Now to the third side, which is related to that last statement. Before I share it, let me say that I knew the first side well. I believed it, but I didn’t understand this third side. And without this third side, much of what God wanted to do in my life was stymied. Here’s the third side: God isn’t just in control of your suffering; His desire is to walk with you through your suffering. Side one doesn’t tell us to just “grin and bear it” until God somehow makes it all OK and we learn the lesson of suffering and then move on. No! He isn’t only the God over our suffering, but He’s also the God who is near to the brokenhearted. Just as Jesus (who understood all that was about to happen in the lives of Mary, Martha, and Lazarus) said to Mary, “Where have you laid him?,” goes to the place of suffering to weep with Mary, so also He does this with us…He says:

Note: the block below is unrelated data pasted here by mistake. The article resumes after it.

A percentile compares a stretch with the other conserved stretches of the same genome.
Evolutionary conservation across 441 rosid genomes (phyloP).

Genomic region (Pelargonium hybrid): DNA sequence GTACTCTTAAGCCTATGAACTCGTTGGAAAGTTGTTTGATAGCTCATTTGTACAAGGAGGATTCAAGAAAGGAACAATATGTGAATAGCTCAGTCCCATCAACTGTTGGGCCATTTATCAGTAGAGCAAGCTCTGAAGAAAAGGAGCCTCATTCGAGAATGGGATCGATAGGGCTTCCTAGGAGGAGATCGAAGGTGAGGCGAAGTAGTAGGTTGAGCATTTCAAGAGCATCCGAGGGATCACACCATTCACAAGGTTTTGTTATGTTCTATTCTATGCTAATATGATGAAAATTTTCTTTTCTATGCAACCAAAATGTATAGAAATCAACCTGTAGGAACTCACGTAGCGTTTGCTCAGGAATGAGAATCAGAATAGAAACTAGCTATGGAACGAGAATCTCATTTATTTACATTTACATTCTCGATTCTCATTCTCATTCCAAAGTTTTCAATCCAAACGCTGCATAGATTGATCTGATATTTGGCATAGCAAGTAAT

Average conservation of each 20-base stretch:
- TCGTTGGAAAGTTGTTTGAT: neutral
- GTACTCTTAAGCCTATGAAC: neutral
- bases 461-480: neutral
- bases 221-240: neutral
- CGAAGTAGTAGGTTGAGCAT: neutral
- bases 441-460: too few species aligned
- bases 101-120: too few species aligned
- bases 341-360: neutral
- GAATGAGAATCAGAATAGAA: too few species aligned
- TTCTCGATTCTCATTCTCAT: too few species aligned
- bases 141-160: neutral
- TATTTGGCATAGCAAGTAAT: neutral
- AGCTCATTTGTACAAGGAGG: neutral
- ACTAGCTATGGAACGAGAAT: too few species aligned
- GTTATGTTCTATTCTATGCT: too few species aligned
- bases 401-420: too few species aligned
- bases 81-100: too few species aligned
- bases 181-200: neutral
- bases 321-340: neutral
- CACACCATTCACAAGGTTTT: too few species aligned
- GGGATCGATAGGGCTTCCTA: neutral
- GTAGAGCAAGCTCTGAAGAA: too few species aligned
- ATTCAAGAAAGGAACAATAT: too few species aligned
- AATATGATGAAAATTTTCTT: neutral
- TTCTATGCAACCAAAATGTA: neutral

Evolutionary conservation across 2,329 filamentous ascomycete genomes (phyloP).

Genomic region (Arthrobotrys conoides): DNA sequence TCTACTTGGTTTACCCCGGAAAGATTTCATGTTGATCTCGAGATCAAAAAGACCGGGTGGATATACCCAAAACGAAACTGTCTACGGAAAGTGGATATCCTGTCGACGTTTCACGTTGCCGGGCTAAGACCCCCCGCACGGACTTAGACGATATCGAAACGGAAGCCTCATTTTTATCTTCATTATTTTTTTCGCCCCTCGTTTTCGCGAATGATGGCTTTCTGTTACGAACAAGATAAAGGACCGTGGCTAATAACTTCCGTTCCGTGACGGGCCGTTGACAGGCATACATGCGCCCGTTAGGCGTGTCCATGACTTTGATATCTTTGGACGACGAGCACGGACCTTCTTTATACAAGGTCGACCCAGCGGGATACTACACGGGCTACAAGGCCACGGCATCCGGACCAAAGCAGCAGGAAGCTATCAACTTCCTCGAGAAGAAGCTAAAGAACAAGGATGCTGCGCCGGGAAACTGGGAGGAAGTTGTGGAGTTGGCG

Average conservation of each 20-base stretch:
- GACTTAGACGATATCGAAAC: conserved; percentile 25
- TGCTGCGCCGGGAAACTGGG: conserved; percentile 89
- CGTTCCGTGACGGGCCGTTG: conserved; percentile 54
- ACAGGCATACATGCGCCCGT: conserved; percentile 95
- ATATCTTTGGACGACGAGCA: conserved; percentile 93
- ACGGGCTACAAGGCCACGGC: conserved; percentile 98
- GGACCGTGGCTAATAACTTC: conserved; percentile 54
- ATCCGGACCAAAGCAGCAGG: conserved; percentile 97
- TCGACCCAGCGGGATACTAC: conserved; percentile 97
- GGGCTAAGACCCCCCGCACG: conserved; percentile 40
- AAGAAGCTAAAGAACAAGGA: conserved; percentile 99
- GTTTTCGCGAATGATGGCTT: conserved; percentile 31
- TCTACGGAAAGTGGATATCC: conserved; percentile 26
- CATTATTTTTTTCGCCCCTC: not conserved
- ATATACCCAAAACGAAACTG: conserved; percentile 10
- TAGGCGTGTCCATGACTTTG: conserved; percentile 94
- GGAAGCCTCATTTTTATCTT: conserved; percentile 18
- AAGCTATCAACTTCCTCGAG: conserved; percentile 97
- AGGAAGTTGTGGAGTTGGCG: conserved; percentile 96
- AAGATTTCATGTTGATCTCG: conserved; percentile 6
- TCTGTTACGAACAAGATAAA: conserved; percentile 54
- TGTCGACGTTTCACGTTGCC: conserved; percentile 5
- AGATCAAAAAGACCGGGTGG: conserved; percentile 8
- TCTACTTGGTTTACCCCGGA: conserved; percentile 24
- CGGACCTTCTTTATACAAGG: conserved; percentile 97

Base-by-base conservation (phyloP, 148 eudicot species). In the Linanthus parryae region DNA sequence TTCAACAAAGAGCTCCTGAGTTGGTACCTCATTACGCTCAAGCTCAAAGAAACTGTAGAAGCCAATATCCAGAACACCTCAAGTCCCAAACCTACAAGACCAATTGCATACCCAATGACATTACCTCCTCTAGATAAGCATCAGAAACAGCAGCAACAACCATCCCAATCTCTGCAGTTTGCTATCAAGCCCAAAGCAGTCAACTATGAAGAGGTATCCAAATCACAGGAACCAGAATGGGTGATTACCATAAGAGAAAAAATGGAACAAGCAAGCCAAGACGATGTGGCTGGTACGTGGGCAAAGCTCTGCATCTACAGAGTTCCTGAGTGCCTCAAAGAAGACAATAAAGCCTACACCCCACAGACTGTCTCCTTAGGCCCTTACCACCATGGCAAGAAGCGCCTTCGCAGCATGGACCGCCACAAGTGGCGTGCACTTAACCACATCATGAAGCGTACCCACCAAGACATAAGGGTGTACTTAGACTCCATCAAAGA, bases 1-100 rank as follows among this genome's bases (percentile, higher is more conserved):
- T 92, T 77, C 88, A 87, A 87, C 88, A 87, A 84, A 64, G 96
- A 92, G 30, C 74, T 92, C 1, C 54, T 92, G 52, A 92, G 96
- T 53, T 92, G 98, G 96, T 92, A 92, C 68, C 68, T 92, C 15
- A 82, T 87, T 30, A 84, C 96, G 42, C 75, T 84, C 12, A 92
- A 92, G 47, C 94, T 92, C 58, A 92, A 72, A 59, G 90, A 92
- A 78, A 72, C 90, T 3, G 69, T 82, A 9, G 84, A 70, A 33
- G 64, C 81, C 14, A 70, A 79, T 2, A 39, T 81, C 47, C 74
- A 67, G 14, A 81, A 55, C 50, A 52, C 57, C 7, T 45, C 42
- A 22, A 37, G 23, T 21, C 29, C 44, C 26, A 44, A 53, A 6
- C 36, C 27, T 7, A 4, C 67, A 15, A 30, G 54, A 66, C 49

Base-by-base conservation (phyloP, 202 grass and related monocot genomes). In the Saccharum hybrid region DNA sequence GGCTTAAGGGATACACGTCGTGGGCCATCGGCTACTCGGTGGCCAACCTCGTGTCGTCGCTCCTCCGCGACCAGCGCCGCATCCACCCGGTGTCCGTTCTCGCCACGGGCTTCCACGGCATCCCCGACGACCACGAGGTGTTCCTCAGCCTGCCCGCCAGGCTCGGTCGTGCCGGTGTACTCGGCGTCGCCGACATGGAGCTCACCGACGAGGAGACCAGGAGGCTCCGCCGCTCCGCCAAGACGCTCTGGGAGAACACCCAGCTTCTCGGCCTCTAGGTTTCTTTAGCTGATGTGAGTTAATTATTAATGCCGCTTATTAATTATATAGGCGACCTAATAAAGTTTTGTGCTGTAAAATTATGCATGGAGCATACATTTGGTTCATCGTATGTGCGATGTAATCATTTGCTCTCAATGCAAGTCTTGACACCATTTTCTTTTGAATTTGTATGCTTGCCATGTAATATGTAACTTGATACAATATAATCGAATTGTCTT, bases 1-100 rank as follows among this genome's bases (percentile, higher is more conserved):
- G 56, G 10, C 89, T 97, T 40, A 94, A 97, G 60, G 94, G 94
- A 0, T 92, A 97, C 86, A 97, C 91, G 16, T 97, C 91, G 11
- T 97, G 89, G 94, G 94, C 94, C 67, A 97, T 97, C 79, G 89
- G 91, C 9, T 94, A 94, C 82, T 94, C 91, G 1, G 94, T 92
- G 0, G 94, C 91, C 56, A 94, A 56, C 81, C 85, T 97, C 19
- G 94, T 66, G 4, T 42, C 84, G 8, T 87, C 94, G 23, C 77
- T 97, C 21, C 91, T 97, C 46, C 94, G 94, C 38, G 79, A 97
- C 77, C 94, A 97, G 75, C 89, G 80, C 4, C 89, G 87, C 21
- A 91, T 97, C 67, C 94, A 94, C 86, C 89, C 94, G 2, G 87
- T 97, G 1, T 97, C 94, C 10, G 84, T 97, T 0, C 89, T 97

Show me your suffering.
Let’s go there together.
I want to be there with you.
He’s not asking us to be fatalists – waiting for the bad to simply stop – or dualists – waiting for the good to balance out the bad. Suffering is an invitation to intimacy – messy, tear-filled, full of outbursts intimacy. This is actually part of the secret to all the GOOD that the Lord wants to bring about in our suffering (Rom 8.28) as we saw in side 1, and it also guards us against falling into the traps we saw in side 2. Our ultimate good is that our suffering is preparing us for eternity with Jesus, but even in this life, He’s bringing out fruit that lasts as we press into Him in our suffering. Read Job, read Habbakkuk, read the Psalms. This is the pattern –
Friends, that transforms suffering. That turns suffering into a supper table, where we sit with Jesus, and we get a foretaste of the Heavenly feast! I’m learning, I think, to turn to Him more quickly in suffering. Whether it’s small suffering like an argument with a friend, or big like chronic illness.
*Ed Welch, A Letter to an Alcoholic, CCEF Journal, volume 16.3